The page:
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Oil demand recovery, supply outlook favorable for clean tankers: Ardmore


Bearish summer expected, aligned with seasonality

Oil demand to resurge in winter, supporting freight

Aging fleet, scrapping uptick improves supply outlook

The product tanker market fell into low earnings at the start of the third quarter, following typical seasonality, but forecasts of rebounding oil demand by the end of 2021 and longer-term tanker supply dynamics have given clean tanker owners a bullish outlook, Ardmore Shipping CFO Paul Tivnan, said July 27 in the company's Q2 earnings call.

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Time charter equivalent earnings for Medium-Range tankers stood around $10,000 per day so far in Q3, Tivnan said, down from the average $11,650/d captured in Q2.

Historically, clean tanker markets see a period of bearish sentiment in the summer months, in part because of the US driving season in the Americas markets, according to market participants. Conversely, clean tanker freight typically reaches the highest levels in Q4, aligned with high refinery utilization rates and increased exports from major refining regions as producers sell off excess stock.

An expected increase in petroleum product demand by the end of 2021 could underpin typical seasonality for product tanker markets, Ardmore projected, with oil demand expected to reach pre-pandemic levels by the winter of 2021, according to the International Energy Agency's July Oil Market Report. Oil consumption is expected to rise about 4 million b/d by the end of 2021, driven by road fuel demand, Tivnan said. Border closures, meanwhile, continue to constrain aviation fuels.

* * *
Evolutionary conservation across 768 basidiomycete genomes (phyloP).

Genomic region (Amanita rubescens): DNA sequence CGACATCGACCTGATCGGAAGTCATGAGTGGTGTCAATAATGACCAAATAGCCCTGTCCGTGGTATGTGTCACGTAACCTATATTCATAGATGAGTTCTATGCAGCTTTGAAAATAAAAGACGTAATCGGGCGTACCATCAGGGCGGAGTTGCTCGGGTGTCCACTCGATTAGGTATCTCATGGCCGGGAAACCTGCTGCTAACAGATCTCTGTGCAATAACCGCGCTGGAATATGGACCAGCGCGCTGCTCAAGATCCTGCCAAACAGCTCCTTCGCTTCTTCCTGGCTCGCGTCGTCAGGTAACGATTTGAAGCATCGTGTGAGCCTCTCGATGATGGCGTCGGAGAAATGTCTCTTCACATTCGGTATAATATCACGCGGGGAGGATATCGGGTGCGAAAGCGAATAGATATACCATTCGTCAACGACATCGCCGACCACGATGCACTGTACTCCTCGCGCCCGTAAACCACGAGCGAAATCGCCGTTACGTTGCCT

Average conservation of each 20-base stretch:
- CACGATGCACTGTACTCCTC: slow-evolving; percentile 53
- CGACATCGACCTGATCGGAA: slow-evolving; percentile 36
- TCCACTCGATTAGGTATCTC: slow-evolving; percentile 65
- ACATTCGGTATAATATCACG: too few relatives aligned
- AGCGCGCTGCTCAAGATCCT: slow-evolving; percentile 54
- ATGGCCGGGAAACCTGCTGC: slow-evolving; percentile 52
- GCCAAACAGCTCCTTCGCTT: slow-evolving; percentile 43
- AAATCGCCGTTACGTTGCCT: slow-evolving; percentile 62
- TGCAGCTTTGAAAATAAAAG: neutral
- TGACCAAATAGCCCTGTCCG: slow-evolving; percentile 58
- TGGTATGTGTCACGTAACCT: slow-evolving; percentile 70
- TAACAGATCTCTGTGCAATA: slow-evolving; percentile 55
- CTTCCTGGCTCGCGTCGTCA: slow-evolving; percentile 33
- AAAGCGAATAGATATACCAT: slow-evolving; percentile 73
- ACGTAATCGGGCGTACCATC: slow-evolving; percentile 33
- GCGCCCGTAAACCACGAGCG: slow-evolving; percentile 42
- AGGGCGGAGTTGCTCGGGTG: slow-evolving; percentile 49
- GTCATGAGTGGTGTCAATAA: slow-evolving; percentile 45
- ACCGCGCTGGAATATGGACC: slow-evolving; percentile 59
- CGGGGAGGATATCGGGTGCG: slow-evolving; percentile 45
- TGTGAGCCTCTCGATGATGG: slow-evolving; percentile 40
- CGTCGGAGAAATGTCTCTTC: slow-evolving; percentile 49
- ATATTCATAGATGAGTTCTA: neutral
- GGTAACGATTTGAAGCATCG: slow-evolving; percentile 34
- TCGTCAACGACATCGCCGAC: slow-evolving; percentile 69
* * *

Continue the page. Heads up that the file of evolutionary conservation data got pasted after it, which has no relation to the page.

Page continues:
Platts Analytics data projected an uptick in freight on the 38,000 mt US Gulf Coast-UK/Continent November and December 2021, with forward curves estimated at Worldscale 75.79 for November and w85.28 for December. The spot 38,000 mt USGC-UK/Continent route was last assessed at w77.5 July 27, having come off 16% from the start of the month, when freight was assessed at w92.5 July 1.

Scrapping, aging fleet support bullish supply outlook

Looking further forward, Tivnan said the outlook for product tanker supply looked to be decreasing in the coming years because of increased scrapping levels and the advanced age of many clean tankers in the global fleet.

Product tanker scrapping in the first half of 2021 doubled the rates seen in 2019 and 2020, Ardmore Shipping said, citing Clarksons Shipping Intelligence Network's July 2021 estimates. So far in 2021, 40 tankers were scrapped, which Ardmore equated to a run rate of about 70 ships for the full year, even with pandemic-related restrictions hindering scrapping facilities in Asia.

For newbuilds, new product tanker deliveries on the order book from Q1 2021 to Q1 2024 stood at 208 units, or 6.7% of the current global fleet, according to Clarksons data. This percentage is offset by a large number of product tankers reaching the 15- and 20-year age groups; Tivnan said 240 product tankers are currently more than 20 years old, which would equate to an average of 50 to 60 vessels to be scrapped annually through 2026. Scrapping rates could continue to grow thereafter, with 930 product tankers already more than 15 years of age, according to Ardmore Shipping's Q2 presentation.